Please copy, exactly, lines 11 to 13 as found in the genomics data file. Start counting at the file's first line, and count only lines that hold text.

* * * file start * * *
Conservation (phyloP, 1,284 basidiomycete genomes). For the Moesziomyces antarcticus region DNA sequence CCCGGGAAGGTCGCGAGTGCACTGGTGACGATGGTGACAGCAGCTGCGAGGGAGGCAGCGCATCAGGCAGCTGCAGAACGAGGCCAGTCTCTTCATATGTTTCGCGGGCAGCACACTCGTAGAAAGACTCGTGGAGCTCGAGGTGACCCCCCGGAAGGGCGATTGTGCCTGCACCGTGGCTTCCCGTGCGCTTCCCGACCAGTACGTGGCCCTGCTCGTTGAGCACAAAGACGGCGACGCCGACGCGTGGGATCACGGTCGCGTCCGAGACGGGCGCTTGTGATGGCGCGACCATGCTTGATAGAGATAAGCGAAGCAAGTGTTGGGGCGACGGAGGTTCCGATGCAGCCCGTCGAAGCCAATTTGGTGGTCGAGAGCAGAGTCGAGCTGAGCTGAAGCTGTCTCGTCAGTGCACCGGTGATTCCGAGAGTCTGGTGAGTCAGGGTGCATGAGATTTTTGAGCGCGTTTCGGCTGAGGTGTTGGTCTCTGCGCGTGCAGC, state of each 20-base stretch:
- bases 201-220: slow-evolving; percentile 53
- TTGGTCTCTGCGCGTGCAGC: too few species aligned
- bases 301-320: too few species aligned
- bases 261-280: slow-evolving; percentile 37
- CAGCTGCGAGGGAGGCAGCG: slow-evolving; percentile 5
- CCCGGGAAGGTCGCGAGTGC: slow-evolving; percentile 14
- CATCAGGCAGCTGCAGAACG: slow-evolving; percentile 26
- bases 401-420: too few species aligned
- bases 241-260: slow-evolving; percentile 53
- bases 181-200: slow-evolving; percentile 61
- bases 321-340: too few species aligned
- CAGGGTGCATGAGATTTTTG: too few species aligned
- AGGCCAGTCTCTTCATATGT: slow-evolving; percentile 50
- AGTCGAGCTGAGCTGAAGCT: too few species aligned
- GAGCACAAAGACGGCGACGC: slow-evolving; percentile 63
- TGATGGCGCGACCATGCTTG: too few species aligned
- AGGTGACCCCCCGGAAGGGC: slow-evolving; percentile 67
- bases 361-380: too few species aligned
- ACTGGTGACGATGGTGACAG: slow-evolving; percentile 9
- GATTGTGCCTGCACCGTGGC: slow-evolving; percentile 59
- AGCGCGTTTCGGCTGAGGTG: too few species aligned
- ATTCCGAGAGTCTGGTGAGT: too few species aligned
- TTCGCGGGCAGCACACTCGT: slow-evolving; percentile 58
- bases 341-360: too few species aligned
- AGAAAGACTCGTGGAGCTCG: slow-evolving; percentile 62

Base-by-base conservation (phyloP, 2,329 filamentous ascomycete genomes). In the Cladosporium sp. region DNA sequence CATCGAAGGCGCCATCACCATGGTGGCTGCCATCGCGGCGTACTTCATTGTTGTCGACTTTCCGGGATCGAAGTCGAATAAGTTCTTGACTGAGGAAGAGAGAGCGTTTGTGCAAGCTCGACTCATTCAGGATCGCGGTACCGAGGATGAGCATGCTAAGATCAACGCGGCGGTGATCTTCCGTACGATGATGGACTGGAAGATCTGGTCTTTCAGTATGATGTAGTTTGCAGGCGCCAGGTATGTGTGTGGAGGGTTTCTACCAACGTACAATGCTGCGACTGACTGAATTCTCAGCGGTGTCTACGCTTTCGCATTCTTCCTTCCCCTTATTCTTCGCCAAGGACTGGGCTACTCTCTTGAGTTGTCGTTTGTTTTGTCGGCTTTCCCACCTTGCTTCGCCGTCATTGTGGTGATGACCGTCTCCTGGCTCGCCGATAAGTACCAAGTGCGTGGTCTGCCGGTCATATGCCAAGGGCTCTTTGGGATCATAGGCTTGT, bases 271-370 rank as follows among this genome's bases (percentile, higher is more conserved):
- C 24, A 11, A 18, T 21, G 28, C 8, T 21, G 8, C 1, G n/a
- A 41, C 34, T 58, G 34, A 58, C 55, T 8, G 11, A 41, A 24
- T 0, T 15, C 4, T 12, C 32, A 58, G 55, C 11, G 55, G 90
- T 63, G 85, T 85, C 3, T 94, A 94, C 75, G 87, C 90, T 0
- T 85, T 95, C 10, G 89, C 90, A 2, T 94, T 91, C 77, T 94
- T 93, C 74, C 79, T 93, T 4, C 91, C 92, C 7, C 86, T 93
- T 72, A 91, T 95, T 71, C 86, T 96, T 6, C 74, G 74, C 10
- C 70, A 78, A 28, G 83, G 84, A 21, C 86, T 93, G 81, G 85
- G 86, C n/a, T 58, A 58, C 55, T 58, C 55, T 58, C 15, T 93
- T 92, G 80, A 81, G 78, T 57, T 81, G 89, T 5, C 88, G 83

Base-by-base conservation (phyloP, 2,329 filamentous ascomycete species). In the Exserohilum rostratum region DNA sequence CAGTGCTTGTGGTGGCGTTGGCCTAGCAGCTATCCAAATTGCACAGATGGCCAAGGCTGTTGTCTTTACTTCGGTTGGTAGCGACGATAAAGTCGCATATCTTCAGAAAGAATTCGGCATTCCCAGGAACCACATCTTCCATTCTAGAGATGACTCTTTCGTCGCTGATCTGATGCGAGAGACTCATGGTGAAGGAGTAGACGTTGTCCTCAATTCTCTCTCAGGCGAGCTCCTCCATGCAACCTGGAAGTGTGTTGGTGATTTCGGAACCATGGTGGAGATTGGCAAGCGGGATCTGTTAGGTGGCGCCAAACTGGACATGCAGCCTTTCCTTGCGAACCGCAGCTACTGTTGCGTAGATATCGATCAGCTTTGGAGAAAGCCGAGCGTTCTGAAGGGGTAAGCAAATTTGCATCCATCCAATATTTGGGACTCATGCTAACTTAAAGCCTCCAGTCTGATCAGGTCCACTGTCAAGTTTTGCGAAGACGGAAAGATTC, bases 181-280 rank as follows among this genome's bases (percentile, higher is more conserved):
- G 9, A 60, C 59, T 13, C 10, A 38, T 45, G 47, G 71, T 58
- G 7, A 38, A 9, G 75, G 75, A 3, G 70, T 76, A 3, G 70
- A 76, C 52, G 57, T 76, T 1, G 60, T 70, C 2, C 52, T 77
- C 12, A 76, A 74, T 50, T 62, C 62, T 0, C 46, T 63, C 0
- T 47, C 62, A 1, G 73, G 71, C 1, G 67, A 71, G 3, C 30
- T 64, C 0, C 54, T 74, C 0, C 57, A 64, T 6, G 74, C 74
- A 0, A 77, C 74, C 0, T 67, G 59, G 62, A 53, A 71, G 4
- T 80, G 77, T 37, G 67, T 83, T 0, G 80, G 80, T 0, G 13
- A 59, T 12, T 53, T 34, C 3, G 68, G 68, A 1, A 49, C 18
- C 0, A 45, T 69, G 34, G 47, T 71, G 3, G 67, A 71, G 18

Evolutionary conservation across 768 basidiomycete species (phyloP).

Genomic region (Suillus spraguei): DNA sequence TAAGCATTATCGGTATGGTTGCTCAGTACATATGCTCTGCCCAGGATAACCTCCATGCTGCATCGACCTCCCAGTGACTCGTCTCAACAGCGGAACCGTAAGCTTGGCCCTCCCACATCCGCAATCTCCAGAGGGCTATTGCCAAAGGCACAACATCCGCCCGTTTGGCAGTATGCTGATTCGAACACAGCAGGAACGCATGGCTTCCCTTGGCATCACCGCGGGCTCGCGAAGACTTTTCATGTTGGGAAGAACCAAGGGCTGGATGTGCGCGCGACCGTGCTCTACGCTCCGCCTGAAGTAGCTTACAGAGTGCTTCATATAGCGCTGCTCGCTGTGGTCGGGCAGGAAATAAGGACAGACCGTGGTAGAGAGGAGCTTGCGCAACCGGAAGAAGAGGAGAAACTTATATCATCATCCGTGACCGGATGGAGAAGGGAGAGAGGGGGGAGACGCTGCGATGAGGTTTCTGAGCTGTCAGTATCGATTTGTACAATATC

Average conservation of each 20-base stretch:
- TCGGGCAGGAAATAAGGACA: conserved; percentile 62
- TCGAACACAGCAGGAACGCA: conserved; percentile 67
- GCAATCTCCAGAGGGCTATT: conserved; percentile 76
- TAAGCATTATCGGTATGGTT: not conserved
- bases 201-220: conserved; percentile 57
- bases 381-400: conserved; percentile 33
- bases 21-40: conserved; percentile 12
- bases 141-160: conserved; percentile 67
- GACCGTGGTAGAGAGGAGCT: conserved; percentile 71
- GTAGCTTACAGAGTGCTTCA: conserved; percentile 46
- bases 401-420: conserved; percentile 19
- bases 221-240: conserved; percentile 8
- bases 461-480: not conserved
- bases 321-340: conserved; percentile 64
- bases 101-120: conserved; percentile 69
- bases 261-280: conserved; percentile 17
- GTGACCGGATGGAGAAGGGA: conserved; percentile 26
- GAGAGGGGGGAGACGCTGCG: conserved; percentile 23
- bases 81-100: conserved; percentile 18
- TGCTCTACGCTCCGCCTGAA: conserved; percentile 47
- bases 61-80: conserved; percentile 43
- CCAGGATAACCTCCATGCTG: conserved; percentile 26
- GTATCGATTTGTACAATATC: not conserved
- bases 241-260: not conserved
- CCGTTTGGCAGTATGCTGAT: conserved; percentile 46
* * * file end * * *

- bases 181-200: slow-evolving; percentile 61
- bases 321-340: too few species aligned
- CAGGGTGCATGAGATTTTTG: too few species aligned